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Some Benefits of Monetary-Policy Transparency in New Zealand

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Abstract

The Reserve Bank of New Zealand (RBNZ) is regarded as one of the most transparent central banks in the world. Recent research suggests that one benefit of such transparency is that financial markets better anticipate a central bank's reaction to incoming data and, in relation, do not over-react to macroeconomic data surprises. In this paper, the authors provide institutional details of how the RBNZ communicates its monetary-policy decisions to financial markets and conduct an events analysis to test whether there are any transparency benefits in the pricing of New Zealand's yield curve. In line with recent empirical literature, the authors´ results suggest that short-term interest rates tend to react appropriately to the data flow, while longer-term interest rates are not unduly influenced. The authors also show that market reactions tend to be in line with the RBNZ´s inflation-target objective.

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Bibliographic Info

Article provided by Charles University Prague, Faculty of Social Sciences in its journal Finance a uver - Czech Journal of Economics and Finance.

Volume (Year): 57 (2007)
Issue (Month): 11-12 (December)
Pages: 521-539

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Handle: RePEc:fau:fauart:v:57:y:2007:i:11-12:p:521-539

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Keywords: monetary policy; surprises; transparency; New Zealand;

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References

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Citations

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Cited by:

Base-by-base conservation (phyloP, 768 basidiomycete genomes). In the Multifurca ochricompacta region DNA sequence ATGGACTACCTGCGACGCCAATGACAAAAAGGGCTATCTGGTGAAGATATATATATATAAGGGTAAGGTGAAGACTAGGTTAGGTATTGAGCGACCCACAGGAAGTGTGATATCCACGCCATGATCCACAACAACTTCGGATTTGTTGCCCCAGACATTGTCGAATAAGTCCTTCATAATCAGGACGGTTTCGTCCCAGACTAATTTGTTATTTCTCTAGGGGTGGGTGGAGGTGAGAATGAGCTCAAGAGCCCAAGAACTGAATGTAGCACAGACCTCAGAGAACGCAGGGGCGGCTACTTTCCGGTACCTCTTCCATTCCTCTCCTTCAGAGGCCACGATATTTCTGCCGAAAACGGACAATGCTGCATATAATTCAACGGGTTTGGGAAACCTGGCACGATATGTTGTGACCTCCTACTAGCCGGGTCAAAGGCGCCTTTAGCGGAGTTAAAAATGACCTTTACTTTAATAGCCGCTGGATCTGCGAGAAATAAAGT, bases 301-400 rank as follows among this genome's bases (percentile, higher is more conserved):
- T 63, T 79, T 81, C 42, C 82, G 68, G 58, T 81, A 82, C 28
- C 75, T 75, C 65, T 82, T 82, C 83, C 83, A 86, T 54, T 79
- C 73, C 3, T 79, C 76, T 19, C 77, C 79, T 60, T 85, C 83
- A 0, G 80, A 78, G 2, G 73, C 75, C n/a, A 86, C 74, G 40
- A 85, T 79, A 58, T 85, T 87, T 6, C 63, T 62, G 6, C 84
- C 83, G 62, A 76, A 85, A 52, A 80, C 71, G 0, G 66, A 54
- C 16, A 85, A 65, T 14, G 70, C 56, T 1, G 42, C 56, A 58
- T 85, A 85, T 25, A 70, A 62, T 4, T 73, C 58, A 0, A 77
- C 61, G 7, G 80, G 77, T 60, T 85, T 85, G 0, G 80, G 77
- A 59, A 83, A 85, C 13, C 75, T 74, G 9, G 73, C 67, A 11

1. Özer Karagedikli & Rishab Sethi & Christie Smith & Aaron Drew, 2008. "Changes in the transmission mechanism of monetary policy in New Zealand," Reserve Bank of New Zealand Discussion Paper Series DP2008/03, Reserve Bank of New Zealand.
  2. Andrew Coleman & Özer Karagedikli, 2008. "The Relative Size of New Zealand Exchange Rate and Interest Rate Responses to News," Working Papers 08_08, Motu Economic and Public Policy Research.
  3. Richhild Moessner & William R. Nelson, 2008. "Central Bank Policy Rate Guidance and Financial Market Functioning," International Journal of Central Banking, International Journal of Central Banking, vol. 4(4), pages 193-226, December.
  4. Mirkov, Nikola & Natvik, Gisle James, 2013. "Announcements of Interest Rate Forecasts: Do Policymakers Stick to Them?," Working Papers on Finance 1303, University of St. Gallen, School of Finance.
  5. repec:use:tkiwps:1205 is not listed on IDEAS
  6. Clemens J.M. Kool & Daniel L. Thornton, 2012. "How effective is central bank forward guidance?," Working Papers 2012-063, Federal Reserve Bank of St. Louis.

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